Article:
A WAR of words and finger pointing threatened to derail Highland Council budget discussions this week as opposition councillors called for more time to put forward alternative proposals.
The SNP group said that the week they had been given to consider the administration’s proposals was not enough time – while there was also not enough up-to-date information.
On that basis they called for budget discussions to be delayed for a further month.
This was branded “irresponsible” by council leader Margaret Davidson, however, and despite heated discussion including many independent members declaring themselves opposed to specific proposals before ultimately voting them through the budget was passed with all of the measures trailed by the administration ahead of the meeting.
Below is a summary of the main areas of contention, including comment on them made by councillors at the meeting.
For more on the budget see next week's Ross-shire Journal– and let us know what you think by emailing firstname.lastname@example.org
1. Childcare: £200,000 to be saved by cutting grants given to childcare providers.
Councillor Graham Mackenzie said: “At a time when early intervention is seen as crucial in helping to reduce poverty and we attempt to close the attainment gap we are making these cuts.
“The impact assessment highlights the possibility of third sector organisations having to withdraw services and again it is targeting the most vulnerable.”
2. Play parks: All play areas to be “reviewed” with a view to possible closures and two maintenance staff posts to be scrapped, to save £212,000.
SNP group deputy leader Councillor Richard Laird: “I have a problem with the principle of the council taking play equipment away from communities.
“We have quite a lot of housing estates that the parks are falling to pieces. If we say we are going to remove that, [rather than replace] swathes of communities are not going to have parks.
Councillor Ken Gowans said: “This cut is quite swingeing, it’s over 50 per cent. Aren’t we putting the cart before the horse deciding this today? There is no definitive answer to questions about if communities can or will take this over. There is much more work to be done.”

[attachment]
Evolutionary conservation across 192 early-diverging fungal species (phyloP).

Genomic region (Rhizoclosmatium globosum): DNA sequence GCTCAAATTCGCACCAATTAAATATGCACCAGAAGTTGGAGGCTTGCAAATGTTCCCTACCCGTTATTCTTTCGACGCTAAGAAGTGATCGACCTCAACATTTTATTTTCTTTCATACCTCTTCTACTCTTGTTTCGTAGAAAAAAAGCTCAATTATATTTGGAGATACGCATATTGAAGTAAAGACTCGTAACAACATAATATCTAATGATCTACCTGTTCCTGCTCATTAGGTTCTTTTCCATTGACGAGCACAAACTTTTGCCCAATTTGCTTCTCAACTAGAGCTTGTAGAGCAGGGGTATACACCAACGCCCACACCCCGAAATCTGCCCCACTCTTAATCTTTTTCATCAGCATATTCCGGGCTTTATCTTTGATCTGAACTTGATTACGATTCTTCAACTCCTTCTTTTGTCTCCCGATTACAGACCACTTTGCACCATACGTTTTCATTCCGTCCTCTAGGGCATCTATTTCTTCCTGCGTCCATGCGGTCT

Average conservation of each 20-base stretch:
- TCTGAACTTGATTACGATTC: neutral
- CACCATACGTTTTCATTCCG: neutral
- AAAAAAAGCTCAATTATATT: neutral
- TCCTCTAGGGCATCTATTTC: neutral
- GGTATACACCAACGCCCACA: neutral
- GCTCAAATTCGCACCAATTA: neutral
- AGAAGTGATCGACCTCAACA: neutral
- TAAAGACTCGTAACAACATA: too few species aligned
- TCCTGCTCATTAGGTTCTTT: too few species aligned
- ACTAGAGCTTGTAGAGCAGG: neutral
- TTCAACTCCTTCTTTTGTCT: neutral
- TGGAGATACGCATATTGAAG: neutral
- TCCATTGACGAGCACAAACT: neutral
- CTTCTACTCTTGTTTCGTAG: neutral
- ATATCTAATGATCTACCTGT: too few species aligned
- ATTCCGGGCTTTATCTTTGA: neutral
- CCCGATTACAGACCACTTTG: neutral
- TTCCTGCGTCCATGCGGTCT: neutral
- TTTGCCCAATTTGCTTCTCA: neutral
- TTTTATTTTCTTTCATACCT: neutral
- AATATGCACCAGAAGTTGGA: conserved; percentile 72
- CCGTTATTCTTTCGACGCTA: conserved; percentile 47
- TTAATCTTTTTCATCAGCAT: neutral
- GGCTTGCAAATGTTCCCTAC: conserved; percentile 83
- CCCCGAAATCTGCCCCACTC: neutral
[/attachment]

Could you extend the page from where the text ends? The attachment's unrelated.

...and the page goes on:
3. Public toilets: A review of all public toilets to be carried out, including the introduction of a new 50p usage charge as well as closures, aiming to save £301,000.
Councillor Kirsteen Currie said: “In this chamber we have an agreement for localism and community empowerment. Where is that here? It will close to wipe out provision on the North Coast 500, particularly in remote and rural areas.
“We need to have meaningful consultation with communities and find out what they want.”
4. Parking: Charges in currently free car parks and increase charges in currently paid-for facilities to a minimum £1 for the first hour, to save £1.4 million.
Councillor Liz MacDonald said: “This is a disastrous suggestion and impacts rural communities. People in Nairn are very worried. Car park charges could be breaking point for many local businesses and the economic impact should have been considered before this found its way into the budget. “
Councillor Raymond Bremner said: The car parks in my ward are really poor and the public won’t willingly accept charges for car parks that are so poor. Any consideration for charges needs to be relative to communities and the benefits they would receive.”
Councillor Laurie Fraser said: “I have confidence in the fact that there will be consultation but as long as you understand if you come to Nairn the answer will be no.”
Budget leader Alister Mackinnon said: “If you have a car parking strategy in your town or village it can be a benefit. No trafficmanagement allows people to park all over and it’s dangerous. A car parking regime allows management to keep the area safer for drivers and pedestrians.”
5. Ward discretionary budgets/community council grants: Grants are to be halved to save £431,000
Councillor Ron MacWilliam said: “These are cuts but they are not savings. A number of community councils are struggling and others are in abeyance. If communities are to take on some of the services the council is cutting elsewhere [parks and toilets] then they need to be encouraged to do so.
“As well as giving their time, community councillors may also have to pay for the privilege as these grants may not even cover administration costs. We need to help communities, not hammer them.”
Councillor Ken Gowans said: “Do we really want community councils to become insolvent? They are an invaluable source of information and a link between councillors and their communities. Quite frankly this is nothing more than an affront to local democracy.”
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